Romney calls for UMass breakup
by Daniel J. Fitzgibbons,
changes in the state's public higher education system, including
the elimination of the University President's Office and Board of
Trustees, were proposed this week by Gov. Mitt Romney as he outlined
his Fiscal 2004 budget plan.
The restructuring plan
is part of a blanket overhaul of state government that Romney says
will save $2 billion in the coming fiscal year.
According to the governor,
the state would save about $200 million by dismantling the five-campus
University system and grouping University, state college and community
college campuses regionally so that some services could be centralized.
The entire system would be under the aegis of a new secretary of
education, Peter Nessen, who previously served on the Board of Higher
According to the Boston
Herald, the Romney administration favors a plan to make the Amherst
campus into an independent research university, which would be allowed
to raise tuition to market rates. Under the Romney budget, all tuition
monies across the 29-campus public system would be retained by the
institutions instead of reverting to the General Fund.
The Herald also reported that the Medical School in Worcester will
be turned into a private institution over a four-year period during
which state aid would be decreased.
Under the Romney blueprint,
the Dartmouth, Lowell and Boston campuses would be realigned with
the nine state colleges and 15 community colleges under the Secretary
In keeping with Romney's
consolidation effort, his budget plan does not include separate
funding for any of the public campuses. Instead, the document merely
allocates $549,978,687 for the 29 campuses. The current allocation
for the University system, after a $6.2 million rescission several
weeks ago, is $436.3 million.
Romney's budget also
calls for $1.2 million for library materials among the 29 campuses
and $143.2 million for the state scholarship fund.
According to news reports,
Romney called President William M. Bulger on Tuesday to inform him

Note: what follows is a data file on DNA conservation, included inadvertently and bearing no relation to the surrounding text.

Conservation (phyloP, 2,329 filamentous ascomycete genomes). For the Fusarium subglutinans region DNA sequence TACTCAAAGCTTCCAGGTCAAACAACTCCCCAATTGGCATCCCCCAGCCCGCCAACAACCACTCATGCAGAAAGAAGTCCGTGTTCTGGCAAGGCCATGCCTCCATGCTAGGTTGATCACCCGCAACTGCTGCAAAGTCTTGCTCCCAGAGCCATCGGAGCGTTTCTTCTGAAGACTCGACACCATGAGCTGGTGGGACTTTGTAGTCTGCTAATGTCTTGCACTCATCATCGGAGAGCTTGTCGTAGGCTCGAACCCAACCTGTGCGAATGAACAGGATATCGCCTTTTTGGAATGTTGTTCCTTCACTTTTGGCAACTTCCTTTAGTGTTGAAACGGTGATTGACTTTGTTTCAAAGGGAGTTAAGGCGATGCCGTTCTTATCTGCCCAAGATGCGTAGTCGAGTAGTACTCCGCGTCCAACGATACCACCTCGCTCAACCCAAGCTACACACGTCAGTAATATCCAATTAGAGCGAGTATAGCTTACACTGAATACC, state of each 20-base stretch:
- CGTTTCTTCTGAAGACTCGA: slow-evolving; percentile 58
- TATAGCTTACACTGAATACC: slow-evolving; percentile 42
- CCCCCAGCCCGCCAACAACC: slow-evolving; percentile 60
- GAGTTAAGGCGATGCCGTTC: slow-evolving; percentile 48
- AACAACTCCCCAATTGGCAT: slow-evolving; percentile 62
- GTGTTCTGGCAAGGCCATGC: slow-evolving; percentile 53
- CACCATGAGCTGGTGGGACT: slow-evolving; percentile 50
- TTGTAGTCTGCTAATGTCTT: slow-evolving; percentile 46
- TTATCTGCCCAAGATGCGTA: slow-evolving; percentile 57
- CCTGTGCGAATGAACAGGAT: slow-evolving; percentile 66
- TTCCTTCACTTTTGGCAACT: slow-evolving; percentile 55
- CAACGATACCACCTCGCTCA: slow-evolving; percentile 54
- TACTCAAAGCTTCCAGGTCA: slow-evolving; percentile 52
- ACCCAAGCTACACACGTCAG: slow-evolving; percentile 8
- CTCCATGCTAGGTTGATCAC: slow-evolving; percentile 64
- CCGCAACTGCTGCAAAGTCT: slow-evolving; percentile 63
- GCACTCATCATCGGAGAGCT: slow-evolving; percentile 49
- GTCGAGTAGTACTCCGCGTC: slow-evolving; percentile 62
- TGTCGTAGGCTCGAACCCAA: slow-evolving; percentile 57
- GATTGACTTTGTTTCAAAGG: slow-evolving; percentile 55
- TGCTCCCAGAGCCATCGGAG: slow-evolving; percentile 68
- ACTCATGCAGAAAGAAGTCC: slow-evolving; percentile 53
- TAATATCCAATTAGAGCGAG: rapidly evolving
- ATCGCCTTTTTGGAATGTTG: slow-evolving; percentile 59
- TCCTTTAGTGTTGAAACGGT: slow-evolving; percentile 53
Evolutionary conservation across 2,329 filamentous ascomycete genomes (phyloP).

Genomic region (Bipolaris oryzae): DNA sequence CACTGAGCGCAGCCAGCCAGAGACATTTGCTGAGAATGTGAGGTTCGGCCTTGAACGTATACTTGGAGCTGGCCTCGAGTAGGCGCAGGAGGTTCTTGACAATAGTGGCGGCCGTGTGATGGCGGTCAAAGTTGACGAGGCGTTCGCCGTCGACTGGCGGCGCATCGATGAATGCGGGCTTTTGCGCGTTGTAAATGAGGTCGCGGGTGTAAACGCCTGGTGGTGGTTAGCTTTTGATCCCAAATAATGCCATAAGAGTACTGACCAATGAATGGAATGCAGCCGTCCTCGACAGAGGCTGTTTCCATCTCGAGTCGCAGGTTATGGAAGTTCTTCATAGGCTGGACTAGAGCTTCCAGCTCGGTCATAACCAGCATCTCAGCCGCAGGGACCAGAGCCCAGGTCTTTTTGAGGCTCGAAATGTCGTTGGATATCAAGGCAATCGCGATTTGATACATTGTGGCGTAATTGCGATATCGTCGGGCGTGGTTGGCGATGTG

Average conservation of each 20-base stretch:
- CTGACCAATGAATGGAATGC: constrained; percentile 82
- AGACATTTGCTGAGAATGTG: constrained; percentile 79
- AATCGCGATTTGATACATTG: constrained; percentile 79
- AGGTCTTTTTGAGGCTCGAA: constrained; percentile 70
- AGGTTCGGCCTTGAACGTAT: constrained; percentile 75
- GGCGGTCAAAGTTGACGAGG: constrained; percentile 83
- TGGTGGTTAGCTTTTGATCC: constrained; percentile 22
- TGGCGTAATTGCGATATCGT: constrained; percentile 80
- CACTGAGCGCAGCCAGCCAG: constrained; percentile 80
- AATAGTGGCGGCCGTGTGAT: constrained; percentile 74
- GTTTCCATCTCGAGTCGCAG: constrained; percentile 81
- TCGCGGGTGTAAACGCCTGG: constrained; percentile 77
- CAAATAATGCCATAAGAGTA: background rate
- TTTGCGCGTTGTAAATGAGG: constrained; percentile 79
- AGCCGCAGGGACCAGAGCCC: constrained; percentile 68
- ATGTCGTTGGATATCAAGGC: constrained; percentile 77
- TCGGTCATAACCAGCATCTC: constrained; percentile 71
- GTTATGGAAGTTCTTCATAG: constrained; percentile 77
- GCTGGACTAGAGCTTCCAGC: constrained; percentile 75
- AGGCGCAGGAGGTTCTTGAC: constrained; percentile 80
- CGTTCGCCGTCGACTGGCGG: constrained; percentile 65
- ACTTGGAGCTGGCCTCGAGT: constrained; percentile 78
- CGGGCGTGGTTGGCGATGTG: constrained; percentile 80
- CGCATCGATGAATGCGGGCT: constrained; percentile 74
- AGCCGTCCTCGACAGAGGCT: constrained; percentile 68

of the restructuring proposal. The conversation was described as
While details of the
plan are still sketchy, the plan drew criticism from Board of Trustees
Chairman Grace K. Fey and Alumni Association president Jess Kane.
House Speaker Thomas Finneran also defended Bulger's record.
Lombardi, who left for Louisiana on Wednesday, issued a statement
saying "We look forward to working with our colleagues throughout
the UMass system to help resolve the many complex issues facing
the Commonwealth. We look forward to reviewing the governor's detailed
In a televised address
on Tuesday, Romney laid the groundwork for his budget plan by offering
a broad sketch of his vision for the state. Using the slogan "Common
Sense for the Commonwealth," Romney said his administration
has identified $2 billion in savings by eliminating "waste,
inefficiency and mismanagement" in state operations. He also
rejected any consideration of new taxes to help address a projected
$3 billion shortfall in Fiscal 2004.
Among his proposals
are a $232 million reduction in aid to towns and cities and increasing
the share of health insurance costs paid by state employees from
15 percent to 25 percent. He also called for eliminating union bumping
rights and barring all state supervisors from union membership.
Virtually all of Romney's
plans call for legislative approval. Finneran declined comment Tuesday
night, but said lawmakers would review the governor's proposals.